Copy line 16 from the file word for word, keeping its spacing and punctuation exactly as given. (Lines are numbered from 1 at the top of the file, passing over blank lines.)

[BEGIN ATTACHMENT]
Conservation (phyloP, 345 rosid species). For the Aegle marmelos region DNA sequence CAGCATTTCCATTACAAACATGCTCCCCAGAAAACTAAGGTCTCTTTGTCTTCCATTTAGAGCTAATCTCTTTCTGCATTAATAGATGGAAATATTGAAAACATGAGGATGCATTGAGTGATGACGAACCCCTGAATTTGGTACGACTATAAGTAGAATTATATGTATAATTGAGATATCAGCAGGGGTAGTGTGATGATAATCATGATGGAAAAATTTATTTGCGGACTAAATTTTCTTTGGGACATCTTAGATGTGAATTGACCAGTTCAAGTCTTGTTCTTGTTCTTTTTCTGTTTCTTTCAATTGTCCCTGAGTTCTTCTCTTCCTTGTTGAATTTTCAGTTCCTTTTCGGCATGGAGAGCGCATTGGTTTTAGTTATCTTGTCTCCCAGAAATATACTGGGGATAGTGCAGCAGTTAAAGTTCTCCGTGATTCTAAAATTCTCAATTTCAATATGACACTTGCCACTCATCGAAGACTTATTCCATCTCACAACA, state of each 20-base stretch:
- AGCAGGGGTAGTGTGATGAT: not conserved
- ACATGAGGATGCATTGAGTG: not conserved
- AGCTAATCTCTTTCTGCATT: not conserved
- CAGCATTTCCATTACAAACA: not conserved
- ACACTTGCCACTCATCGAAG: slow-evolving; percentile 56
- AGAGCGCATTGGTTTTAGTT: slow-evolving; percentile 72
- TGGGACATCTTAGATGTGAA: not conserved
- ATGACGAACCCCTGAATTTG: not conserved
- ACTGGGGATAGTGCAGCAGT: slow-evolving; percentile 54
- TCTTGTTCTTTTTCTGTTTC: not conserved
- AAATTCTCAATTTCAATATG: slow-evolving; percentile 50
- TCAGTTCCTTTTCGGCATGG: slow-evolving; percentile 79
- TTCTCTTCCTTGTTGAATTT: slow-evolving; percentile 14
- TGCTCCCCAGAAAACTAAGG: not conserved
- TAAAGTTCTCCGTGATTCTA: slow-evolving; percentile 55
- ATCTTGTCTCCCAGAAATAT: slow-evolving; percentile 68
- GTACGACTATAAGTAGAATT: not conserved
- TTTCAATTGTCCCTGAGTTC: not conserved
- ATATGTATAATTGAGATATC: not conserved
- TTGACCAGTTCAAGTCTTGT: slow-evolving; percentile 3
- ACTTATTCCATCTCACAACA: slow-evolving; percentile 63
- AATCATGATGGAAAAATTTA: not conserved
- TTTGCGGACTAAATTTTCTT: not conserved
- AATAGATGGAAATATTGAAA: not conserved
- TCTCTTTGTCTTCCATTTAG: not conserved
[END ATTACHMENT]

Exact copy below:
- TAAAGTTCTCCGTGATTCTA: slow-evolving; percentile 55